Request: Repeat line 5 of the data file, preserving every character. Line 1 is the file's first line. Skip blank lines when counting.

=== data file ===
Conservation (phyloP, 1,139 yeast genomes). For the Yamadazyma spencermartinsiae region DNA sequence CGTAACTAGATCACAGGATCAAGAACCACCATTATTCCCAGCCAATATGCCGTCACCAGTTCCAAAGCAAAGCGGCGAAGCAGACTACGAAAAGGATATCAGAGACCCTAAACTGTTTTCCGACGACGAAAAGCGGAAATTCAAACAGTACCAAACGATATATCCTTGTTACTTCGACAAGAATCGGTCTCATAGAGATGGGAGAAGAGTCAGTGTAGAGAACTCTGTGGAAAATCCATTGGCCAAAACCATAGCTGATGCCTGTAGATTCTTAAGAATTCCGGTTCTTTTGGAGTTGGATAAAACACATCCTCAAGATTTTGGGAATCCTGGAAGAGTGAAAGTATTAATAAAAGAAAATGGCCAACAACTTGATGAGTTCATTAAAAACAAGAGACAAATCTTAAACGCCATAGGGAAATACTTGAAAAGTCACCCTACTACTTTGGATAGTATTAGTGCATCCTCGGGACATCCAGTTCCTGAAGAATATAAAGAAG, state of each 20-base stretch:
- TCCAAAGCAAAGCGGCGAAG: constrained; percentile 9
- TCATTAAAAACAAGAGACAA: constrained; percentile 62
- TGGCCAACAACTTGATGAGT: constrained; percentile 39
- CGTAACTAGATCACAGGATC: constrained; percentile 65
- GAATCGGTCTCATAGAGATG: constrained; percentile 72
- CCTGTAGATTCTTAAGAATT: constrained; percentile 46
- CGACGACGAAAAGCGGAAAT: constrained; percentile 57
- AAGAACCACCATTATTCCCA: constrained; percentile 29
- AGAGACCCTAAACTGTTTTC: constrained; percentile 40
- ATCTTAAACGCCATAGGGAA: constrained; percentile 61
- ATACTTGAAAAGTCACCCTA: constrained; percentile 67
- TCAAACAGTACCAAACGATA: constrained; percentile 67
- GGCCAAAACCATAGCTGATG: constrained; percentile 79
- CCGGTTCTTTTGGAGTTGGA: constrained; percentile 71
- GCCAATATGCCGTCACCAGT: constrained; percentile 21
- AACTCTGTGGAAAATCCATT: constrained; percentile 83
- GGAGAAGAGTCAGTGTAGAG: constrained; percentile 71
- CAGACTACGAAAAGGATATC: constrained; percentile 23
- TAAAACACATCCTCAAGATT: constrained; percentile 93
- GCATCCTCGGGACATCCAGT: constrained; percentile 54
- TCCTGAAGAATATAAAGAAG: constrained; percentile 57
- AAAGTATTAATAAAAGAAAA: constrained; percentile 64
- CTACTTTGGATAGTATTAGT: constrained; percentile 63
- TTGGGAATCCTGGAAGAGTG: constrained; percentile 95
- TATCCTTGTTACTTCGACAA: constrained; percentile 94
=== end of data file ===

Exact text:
- CGTAACTAGATCACAGGATC: constrained; percentile 65